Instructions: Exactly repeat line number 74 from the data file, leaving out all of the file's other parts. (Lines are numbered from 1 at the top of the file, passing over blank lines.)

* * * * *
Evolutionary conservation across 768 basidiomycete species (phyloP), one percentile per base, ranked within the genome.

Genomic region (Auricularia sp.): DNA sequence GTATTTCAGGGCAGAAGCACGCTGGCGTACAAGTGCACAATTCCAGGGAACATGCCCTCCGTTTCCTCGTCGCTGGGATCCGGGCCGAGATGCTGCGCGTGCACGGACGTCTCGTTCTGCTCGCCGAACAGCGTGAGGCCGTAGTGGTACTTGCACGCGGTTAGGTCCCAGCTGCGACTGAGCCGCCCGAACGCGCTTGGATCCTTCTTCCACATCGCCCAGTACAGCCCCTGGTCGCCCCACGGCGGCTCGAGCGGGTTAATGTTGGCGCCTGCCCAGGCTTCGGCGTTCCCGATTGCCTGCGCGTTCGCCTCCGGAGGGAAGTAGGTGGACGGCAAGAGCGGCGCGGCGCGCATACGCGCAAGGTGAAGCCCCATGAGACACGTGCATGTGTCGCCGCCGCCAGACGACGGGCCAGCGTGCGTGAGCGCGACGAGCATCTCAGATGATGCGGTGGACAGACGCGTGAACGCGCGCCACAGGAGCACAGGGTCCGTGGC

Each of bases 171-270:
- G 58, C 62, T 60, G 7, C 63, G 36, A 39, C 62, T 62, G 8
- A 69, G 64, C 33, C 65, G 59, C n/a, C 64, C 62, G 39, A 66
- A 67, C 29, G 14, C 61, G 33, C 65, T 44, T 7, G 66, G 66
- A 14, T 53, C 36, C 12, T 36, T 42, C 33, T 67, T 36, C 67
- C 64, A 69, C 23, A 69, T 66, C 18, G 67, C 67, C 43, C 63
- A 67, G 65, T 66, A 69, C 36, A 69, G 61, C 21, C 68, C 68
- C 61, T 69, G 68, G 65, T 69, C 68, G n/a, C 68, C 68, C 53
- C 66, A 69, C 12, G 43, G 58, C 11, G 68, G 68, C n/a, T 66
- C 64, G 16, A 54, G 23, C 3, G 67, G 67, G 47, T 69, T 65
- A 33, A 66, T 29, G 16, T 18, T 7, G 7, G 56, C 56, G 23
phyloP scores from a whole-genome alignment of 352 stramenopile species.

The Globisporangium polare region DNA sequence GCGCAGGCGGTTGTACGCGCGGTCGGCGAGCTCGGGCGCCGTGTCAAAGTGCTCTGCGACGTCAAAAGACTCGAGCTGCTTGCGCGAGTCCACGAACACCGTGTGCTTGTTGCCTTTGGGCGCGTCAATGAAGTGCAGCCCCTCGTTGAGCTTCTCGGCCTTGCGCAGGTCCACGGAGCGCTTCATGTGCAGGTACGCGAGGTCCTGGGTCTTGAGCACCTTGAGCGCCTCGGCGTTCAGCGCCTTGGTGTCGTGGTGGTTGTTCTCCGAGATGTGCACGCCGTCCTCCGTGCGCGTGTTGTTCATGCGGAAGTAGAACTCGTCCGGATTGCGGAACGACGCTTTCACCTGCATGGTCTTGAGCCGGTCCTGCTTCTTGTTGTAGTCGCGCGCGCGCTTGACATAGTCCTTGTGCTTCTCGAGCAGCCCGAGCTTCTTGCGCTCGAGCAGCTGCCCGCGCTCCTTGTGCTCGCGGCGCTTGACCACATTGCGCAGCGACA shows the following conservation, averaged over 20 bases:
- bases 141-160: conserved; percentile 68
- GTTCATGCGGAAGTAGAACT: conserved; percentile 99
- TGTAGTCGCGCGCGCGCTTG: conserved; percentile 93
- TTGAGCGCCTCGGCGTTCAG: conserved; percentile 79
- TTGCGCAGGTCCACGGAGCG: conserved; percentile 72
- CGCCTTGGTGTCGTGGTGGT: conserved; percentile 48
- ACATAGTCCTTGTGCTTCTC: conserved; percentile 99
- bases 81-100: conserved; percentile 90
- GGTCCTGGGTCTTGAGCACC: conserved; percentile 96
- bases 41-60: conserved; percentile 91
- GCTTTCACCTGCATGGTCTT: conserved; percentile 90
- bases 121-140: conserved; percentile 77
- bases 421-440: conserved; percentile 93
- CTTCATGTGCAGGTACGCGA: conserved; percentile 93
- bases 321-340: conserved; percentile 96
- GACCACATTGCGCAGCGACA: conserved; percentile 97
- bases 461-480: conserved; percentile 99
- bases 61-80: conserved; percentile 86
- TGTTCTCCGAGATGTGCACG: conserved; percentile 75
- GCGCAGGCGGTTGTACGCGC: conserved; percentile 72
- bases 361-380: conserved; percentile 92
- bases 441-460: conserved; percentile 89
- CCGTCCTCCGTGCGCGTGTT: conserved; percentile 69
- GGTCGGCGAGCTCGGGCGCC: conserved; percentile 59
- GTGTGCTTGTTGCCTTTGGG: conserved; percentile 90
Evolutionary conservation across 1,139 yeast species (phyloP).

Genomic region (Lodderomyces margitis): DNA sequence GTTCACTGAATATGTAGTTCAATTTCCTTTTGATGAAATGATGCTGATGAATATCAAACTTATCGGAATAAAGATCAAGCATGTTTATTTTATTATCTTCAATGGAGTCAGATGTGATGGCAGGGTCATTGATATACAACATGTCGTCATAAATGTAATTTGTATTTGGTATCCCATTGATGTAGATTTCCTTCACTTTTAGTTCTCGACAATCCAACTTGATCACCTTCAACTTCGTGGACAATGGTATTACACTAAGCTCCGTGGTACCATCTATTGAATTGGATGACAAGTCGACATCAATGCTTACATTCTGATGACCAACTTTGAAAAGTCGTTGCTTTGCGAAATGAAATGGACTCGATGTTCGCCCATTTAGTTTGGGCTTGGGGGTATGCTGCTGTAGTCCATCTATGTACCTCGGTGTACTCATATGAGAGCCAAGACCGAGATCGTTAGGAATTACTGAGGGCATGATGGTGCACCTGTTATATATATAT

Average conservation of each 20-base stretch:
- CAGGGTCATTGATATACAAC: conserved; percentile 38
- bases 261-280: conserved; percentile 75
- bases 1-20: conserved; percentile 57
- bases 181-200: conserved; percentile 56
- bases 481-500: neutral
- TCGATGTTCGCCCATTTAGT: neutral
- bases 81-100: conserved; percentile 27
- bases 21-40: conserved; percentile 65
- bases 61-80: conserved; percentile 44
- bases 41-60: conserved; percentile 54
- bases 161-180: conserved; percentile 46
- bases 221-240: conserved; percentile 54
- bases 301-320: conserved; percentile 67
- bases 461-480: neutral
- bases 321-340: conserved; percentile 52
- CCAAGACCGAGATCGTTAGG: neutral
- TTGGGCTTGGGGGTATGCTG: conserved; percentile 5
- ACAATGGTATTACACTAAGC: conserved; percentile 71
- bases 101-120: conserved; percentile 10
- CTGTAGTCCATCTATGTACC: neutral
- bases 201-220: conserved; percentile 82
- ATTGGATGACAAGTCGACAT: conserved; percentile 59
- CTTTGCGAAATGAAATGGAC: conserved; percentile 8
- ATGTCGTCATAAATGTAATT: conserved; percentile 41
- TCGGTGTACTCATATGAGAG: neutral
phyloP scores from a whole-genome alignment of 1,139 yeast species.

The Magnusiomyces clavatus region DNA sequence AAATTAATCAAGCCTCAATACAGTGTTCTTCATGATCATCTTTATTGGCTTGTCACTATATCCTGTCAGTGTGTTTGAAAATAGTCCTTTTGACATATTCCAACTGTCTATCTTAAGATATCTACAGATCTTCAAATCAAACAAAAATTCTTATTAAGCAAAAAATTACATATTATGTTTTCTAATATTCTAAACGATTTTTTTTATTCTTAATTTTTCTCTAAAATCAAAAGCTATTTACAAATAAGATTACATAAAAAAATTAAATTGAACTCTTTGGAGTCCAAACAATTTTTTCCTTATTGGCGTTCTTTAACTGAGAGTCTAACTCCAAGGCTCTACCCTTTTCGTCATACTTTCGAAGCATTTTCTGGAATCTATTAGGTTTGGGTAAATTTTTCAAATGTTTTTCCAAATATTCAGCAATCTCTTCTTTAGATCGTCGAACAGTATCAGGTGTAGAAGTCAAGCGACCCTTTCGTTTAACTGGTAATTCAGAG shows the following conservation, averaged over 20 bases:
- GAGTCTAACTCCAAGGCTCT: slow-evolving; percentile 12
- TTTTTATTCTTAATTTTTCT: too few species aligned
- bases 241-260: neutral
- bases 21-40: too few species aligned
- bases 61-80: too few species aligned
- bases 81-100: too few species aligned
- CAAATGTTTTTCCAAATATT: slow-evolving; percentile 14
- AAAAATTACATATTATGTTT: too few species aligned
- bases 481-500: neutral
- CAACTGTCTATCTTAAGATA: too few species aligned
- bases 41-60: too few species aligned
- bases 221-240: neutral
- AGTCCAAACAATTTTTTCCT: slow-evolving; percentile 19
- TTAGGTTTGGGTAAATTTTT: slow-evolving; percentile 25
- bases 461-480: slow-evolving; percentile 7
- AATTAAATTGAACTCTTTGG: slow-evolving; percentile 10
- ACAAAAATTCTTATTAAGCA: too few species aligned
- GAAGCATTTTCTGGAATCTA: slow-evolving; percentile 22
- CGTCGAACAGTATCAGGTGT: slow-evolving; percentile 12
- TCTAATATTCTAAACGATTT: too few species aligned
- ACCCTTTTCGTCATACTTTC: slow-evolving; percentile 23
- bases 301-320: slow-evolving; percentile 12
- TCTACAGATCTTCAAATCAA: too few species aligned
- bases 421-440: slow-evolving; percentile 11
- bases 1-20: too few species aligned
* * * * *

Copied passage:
- bases 21-40: too few species aligned